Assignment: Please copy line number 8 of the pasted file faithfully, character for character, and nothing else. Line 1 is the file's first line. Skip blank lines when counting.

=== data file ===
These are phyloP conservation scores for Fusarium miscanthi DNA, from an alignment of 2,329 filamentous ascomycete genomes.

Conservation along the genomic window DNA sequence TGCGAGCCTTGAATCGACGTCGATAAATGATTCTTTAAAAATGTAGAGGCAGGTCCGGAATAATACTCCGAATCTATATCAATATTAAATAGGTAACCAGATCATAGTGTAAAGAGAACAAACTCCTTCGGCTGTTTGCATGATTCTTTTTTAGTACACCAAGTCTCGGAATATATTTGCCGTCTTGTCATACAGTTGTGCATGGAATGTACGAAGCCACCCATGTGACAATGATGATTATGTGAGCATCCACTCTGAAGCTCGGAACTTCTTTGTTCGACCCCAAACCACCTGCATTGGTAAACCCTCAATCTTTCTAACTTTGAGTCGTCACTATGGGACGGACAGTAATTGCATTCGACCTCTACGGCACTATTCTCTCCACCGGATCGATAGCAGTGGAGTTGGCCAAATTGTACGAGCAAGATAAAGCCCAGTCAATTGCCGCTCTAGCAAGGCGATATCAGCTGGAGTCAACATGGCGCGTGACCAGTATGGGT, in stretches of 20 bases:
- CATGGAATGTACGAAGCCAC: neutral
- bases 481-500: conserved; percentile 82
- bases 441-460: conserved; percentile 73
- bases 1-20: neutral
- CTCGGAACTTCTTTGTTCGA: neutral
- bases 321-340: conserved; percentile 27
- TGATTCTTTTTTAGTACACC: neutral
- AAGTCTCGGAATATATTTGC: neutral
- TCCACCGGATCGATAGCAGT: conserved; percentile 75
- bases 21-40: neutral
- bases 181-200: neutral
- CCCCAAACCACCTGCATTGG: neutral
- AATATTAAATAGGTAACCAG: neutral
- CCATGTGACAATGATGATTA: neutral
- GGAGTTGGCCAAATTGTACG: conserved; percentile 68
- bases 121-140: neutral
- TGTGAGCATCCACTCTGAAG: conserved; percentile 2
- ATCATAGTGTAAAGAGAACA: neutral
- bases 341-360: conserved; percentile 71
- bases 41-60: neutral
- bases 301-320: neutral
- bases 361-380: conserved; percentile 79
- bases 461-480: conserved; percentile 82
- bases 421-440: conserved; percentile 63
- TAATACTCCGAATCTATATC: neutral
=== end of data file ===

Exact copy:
- bases 321-340: conserved; percentile 27